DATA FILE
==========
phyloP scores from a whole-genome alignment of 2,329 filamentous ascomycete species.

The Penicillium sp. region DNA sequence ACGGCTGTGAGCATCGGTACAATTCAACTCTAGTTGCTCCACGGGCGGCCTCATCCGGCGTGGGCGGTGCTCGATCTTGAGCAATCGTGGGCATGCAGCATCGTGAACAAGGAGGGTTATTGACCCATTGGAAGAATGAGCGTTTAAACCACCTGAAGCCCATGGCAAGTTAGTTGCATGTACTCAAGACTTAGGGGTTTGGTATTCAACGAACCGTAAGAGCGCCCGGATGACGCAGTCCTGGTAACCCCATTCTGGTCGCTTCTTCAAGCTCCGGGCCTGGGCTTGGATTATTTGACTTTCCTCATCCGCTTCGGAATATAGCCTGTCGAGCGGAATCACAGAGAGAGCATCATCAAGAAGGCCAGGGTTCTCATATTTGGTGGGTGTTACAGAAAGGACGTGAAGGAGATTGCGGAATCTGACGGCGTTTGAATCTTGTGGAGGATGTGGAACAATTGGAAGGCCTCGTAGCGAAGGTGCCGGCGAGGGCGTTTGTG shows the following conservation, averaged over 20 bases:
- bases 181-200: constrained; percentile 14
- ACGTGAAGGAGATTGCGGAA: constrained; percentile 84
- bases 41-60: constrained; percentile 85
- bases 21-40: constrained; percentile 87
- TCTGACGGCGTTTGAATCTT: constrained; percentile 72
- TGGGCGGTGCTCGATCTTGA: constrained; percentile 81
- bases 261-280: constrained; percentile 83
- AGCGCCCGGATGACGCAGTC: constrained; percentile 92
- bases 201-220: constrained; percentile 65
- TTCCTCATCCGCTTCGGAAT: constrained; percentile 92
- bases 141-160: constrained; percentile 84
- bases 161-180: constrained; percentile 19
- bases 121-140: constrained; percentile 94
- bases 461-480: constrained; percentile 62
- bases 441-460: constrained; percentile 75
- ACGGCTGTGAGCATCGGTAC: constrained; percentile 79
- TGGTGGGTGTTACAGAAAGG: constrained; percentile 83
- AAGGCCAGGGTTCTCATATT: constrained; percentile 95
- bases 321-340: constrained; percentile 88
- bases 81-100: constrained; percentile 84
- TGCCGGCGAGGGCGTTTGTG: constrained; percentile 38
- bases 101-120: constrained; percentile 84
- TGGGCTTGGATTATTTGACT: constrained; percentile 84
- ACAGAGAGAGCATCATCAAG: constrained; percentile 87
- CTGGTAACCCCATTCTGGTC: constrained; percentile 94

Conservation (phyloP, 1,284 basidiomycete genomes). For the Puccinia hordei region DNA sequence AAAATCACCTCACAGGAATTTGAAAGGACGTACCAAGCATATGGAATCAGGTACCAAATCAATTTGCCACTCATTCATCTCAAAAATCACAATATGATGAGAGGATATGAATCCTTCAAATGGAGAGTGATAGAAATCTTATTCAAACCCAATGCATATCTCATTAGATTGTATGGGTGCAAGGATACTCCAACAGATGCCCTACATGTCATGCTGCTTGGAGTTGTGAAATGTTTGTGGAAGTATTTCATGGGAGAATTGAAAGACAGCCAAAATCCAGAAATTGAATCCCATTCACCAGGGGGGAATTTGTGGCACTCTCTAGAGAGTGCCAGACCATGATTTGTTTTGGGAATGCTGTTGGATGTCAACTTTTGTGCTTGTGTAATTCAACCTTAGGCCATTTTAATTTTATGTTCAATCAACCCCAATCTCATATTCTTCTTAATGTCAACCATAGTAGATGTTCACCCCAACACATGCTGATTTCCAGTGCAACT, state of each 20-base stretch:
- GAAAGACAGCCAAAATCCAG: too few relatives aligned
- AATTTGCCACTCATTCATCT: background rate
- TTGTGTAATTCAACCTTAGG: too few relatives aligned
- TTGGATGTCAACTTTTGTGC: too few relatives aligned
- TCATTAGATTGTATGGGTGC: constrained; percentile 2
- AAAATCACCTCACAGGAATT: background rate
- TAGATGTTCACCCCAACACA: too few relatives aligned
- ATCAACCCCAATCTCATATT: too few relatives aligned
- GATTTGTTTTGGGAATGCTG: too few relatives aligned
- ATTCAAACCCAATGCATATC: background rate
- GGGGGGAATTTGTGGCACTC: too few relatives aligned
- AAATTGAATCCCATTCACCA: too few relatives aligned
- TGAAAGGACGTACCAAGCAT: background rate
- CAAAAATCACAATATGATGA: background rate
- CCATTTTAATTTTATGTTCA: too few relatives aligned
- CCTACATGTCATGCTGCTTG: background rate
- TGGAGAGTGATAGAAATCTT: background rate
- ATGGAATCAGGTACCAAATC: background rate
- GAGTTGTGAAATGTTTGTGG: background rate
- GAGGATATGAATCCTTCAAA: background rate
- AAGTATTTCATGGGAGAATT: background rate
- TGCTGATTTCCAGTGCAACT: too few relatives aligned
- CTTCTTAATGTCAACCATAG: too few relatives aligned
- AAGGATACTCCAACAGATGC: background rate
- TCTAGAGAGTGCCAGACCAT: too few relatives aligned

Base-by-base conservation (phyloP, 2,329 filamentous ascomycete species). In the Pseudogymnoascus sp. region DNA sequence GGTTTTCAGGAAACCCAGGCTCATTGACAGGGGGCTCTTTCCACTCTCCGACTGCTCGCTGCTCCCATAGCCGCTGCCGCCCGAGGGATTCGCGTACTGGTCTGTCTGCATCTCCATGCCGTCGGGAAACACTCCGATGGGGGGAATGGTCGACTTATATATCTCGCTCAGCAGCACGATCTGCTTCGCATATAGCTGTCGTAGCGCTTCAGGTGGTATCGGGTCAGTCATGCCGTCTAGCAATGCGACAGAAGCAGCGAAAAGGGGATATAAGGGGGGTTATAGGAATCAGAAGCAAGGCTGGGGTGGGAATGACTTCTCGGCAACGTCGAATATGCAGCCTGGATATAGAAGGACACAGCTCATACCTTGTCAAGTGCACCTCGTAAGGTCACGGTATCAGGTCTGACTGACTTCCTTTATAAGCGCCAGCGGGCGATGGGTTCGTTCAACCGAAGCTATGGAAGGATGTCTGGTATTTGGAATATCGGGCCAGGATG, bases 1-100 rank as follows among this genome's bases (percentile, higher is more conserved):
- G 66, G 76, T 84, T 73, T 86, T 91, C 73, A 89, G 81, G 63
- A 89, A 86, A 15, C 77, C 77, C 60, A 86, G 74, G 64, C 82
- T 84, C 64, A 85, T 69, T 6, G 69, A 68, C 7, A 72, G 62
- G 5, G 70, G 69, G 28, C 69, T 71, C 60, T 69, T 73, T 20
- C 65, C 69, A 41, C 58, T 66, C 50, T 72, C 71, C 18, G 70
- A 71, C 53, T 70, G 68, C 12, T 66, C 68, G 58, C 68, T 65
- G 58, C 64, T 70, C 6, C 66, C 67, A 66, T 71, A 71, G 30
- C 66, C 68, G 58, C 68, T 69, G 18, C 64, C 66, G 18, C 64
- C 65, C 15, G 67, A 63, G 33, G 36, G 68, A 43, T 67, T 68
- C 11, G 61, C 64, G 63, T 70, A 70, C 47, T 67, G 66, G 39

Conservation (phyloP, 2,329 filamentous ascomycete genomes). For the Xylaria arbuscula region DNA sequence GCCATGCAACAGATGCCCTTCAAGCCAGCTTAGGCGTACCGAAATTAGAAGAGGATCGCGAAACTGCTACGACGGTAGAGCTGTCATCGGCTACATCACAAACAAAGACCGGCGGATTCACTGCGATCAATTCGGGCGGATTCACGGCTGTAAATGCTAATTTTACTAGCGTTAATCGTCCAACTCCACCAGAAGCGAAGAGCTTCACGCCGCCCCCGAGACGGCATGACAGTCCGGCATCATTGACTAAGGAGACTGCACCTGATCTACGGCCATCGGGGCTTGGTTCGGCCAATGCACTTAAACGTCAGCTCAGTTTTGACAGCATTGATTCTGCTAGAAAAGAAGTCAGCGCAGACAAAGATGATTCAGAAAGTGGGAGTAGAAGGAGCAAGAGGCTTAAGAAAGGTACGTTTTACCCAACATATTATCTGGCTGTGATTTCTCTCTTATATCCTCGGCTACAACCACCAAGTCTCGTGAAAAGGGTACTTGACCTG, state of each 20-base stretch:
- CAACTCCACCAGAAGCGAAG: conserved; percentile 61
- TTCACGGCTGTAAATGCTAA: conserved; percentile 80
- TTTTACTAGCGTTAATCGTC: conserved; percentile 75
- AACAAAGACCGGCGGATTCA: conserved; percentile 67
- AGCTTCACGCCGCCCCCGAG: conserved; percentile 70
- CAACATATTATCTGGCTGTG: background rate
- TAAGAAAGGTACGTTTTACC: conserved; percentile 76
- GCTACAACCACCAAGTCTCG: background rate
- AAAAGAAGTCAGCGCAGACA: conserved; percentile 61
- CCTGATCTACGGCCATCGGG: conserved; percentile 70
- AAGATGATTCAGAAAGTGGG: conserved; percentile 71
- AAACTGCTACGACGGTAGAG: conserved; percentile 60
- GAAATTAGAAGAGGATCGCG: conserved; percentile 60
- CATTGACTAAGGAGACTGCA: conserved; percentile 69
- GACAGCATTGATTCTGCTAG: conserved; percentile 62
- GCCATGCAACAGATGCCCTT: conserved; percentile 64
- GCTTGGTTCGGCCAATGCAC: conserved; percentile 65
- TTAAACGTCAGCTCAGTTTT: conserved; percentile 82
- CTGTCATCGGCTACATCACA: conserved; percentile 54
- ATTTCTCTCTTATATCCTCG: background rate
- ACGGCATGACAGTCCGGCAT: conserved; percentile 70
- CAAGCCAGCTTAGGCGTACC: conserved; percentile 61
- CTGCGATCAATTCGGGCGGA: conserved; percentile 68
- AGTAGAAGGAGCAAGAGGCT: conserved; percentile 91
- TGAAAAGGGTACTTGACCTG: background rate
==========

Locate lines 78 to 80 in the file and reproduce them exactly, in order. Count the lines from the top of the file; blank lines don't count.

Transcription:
- GAAATTAGAAGAGGATCGCG: conserved; percentile 60
- CATTGACTAAGGAGACTGCA: conserved; percentile 69
- GACAGCATTGATTCTGCTAG: conserved; percentile 62